IntroductionGlacier-covered, 2161-m-high Snowy Mountain, located 15 km NE of Mount Katmai, is the SW-most of a chain of closely spaced volcanoes extending NE along the crest of the Alaska Range. More than 90% of the compound Snowy volcano is mantled by glacial ice, which prompted the naming of the volcano by members of the 1917 Katmai expedition. Two small andesitic-dacitic stratovolcanoes, SW Snowy and NE Snowy, originated about 200,000 years ago. Only NE Snowy has been active during the Holocene. Late-Holocene collapse of this volcano produced a large debris avalanche that traveled to the north and left a large breached crater inside which a blocky lava dome was constructed. Peat beneath an ash layer thought to be associated with the the lava dome was radiocarbon dated at about 250 +/- 70 years ago. No historical eruptive activity has been documented, but fumarolic activity has been observed at NE Snowy. A zone of persistent diffuse shallow seismicity is located on and NW of the volcano.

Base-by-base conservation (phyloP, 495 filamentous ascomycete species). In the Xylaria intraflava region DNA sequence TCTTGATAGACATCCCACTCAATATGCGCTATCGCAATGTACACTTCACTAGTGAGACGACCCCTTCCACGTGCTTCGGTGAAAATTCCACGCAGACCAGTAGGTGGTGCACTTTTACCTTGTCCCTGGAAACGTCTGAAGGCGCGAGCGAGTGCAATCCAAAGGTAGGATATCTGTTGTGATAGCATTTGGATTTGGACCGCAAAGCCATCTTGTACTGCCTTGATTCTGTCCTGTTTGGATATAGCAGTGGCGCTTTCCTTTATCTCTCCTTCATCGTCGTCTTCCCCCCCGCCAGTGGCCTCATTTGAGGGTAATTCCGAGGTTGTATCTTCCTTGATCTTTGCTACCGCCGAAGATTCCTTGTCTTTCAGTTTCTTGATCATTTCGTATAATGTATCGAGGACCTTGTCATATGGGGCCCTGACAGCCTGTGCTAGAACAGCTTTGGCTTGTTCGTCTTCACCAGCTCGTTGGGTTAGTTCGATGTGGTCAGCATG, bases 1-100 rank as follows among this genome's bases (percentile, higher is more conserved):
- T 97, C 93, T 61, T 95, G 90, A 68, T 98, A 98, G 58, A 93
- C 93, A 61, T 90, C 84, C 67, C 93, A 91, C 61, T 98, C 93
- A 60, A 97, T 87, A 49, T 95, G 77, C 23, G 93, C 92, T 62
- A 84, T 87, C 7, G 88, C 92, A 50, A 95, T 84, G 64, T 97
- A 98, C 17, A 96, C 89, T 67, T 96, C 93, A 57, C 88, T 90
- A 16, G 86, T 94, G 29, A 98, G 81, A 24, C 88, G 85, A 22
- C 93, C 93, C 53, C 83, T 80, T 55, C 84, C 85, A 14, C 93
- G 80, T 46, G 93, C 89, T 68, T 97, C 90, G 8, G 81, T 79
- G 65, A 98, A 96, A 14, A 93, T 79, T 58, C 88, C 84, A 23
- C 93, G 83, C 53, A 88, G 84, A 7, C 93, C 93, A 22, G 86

Smithsonian / GVP volcano information
See also: Sentinel hub | Landsat 8